To those outside the shipping industry it might not make much sense, this whole notion that a multibillion- dollar civil works project in Latin America dictates the future of the Port of Charleston.
But the Panama Canal expansion, as State Ports Authority chief executive Jim Newsome explains it, "is a game-changer" and the biggest development since the advent of stuffing cargo into containers.
The reason: Companies began ordering bigger ships that can hold more containers, since the canal will be able to handle them when the expansion wraps up in 2014. The cost savings between a ship that can handle 4,000 boxes and 8,000 comes in at $200 per 20-foot container, according to Newsome.
"It doesn't take twice as much fuel, twice as much crew, to handle a ship with twice as many containers," he said.
So, ships started getting bigger, and that trend didn't wait for the Panama project's completion.
The SPA plans to take a delegation down there for one day next month to tour the canal and to meet its administrator. The group includes six or seven board members, three or four staffers and five or six state lawmakers from the oversight committee assigned to the port. Meeting them will be officials with TBC Corp., a Florida-based tire importer building a 1.1 million-square-foot distribution center near Summerville.
Newsome said the group will get a first-hand look at something that so frequently factors into their discussions and decisions. In return, the delegation will share the port's 10-year plan.
Charleston Harbor now welcomes four ships per week that fit the "post-Panamax" description, meaning they can hold the equivalent of at least 7,500 20-foot long containers. Half the ships crossing the world will fit the description of by 2012, according to the Alphaliner Monthly Monitor.
When the Mediterranean Shipping Co.'s Rita called in February, the 8,085-container ship's visit made headlines as the largest vessel ever to call Charleston. But in the past six months, 18 ships that can hold more than 8,000 containers have pulled into port, and 80 ships drew between 40 feet and 48 feet of water -- already considerably more than the arrival of 52 ships with that draft in 2009.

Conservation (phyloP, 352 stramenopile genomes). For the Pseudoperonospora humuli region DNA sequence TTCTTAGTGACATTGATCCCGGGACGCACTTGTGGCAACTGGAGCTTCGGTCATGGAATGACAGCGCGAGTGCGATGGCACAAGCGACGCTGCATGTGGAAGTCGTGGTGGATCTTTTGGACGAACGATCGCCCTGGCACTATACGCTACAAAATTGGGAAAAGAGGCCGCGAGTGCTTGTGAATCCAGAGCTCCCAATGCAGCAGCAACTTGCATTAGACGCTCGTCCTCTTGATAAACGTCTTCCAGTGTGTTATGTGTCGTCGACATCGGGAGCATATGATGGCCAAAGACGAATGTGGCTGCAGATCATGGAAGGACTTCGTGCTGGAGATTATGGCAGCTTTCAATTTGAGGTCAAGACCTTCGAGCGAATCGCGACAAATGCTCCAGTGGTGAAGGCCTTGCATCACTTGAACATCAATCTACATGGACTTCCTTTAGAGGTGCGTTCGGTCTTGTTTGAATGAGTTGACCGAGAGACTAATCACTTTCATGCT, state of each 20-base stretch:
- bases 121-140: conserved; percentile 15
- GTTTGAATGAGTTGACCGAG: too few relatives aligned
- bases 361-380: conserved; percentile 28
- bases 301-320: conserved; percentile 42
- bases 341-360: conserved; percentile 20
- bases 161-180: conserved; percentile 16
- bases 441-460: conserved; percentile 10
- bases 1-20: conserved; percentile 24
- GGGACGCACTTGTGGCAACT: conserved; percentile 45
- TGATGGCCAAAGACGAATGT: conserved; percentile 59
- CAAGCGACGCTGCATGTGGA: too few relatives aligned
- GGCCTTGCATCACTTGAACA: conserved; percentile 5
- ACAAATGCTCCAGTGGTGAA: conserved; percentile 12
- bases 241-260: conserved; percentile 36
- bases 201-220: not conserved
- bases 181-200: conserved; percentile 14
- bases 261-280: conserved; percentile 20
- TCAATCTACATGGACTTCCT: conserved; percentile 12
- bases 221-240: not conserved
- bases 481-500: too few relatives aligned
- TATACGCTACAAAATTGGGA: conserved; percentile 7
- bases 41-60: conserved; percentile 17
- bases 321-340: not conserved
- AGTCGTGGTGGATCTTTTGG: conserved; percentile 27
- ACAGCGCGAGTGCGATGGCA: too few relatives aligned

Because of the draft, harbor deepening becomes crucial to a port's future, and politics comes into play. It's simple science: Big ships need deeper water to reach a port, and the ships keep getting bigger.
The U.S. Army Corps of Engineers, which spends $10 million to $15 million every year maintaining Charleston Harbor's depth, would request money from the federal government to dredge further.
The Corps removes as much as 3 million cubic yards of material annually -- or about three football fields stacked 39 stories high. That's just to keep the existing 45 feet, the deepest in the U.S. South Atlantic region.
The Corps undertook a federally funded, $90,000 study to consider future deepening and recently announced plans to proceed with the next step, a five- to seven-year feasibility study. This phase will determine the best depth, from an economic standpoint, for Charleston Harbor to serve future generations of mega-ships calling the port.
U.S. Rep. Henry Brown, working with fellow South Carolina Congressmen Jim Clyburn and John Spratt, secured $400,000 for the study to begin in 2011, but that funding still must receive Senate approval and then the nod from both houses of Congress.
U.S. Sen. Lindsey Graham made it known that he plans to pursue that money, pointing out that the state stands to be left behind without it.
That's because nearly every other Southeastern port already has started feasibility work. Newsome said Charleston is starting late because of its existing depth. At 45 feet, he said, the harbor can accommodate ships with 10,000 containers when the tide cooperates.
"They don't build ships to handle empty containers. They build ships to handle loads," Newsome added. "Ultimately, we want ships to come in 24-7 without restrictions."
The Panama Canal will operate on an appointment system, meaning tidal or weather delays, such as fog, could put a ship past its appointment window and leave it sitting -- and bleeding money -- for days. By Newsome's estimation, that means Charleston needs a few extra feet of depth.
The canal's expansion includes new locks, widening and deepening the navigational channels. It's expected to change international trade patterns, bringing more ships from Asia to the East Coast.
The shift in ship size and trade patterns comes as the U.S. import-to-export ratio narrows, thanks to the economic downturn. Export products, such as grain, weigh more than imports, such as Asian-made electronics. And plenty of those exports come from the South.
Newsome sees the East Coast developing into three major stops after the Panama Canal expansion: New York to the north, Norfolk, Va., in the middle and, if the right preparations begin now, Charleston to the south.